Red wine could hold key to keeping Mars astronauts fit
Research conducted by Harvard Medical School has revealed that a chemical found in red wine, called resveratrol, could be used to protect astronauts’ muscles during missions to Mars.
Without the force of gravity, astronauts’ muscles and bones can weaken.
Dr Marie Mortreux, who led the study, said: “After just 3 weeks in space, the human soleus muscle shrinks by a third. This is accompanied by a loss of slow-twitch muscle fibers, which are needed for endurance.”
The research found that a chemical called resveratrol, which is found in the skins of red grapes and blueberries, can assist in preserving muscle mass and strengths in rats, even when subjected to zero gravity.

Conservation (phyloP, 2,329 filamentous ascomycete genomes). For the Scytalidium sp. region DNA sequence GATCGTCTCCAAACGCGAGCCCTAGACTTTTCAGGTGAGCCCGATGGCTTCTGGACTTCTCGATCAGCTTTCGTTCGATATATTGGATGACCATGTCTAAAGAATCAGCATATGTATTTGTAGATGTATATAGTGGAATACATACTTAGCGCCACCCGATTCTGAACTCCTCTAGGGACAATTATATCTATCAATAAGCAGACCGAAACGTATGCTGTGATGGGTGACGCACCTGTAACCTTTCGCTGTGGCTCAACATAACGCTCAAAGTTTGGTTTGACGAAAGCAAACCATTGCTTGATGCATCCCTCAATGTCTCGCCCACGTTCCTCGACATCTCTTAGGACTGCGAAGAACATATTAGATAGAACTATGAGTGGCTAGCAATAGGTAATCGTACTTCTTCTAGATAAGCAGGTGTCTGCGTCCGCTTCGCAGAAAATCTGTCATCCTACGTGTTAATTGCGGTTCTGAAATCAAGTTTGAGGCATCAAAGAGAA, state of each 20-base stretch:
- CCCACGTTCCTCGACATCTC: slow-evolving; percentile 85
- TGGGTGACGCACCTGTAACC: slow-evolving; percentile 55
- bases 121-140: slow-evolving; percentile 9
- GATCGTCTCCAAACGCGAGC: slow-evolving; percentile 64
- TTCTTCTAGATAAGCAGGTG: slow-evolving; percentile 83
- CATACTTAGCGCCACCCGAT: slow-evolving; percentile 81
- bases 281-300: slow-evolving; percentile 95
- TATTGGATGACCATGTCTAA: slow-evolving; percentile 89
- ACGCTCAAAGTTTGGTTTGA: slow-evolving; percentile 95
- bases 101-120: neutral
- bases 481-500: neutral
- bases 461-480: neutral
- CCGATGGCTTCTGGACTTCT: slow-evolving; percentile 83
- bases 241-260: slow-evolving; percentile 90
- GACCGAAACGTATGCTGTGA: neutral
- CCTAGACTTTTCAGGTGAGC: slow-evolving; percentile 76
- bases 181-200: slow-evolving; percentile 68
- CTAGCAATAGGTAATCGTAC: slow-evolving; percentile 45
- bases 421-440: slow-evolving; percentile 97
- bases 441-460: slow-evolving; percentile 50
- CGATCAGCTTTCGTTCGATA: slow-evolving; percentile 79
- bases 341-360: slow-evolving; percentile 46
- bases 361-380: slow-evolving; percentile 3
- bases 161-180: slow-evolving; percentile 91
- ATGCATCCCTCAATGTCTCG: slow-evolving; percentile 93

Mortreux said: “Resveratrol has been shown to preserve bone and muscle mass in rats during complete unloading, analogous to microgravity during spaceflight.
“So, we hypothesised that a moderate daily dose would help mitigate muscle de-conditioning in a Mars gravity analogue, too.”
The study saw researchers expose 24 rats to either Earth or Mars conditions for 14 days, with 12 of them receiving resveratrol in their water.
Measuring the rats’ calf size and paw grip weekly, the researchers analysed the calf muscles at the end of 14 days.
The results showed that the rats in Mars conditions who had not received resveratol displayed weakened grip strength and shrunken calfs.
In contrast, the rats who had received resveratrol had a grip strength that was almost normal and a reduced loss of slow-twitch muscle fibres.
Calf circumference, however, was unaffected, which Mortreux pertained to “insulin sensitivity”.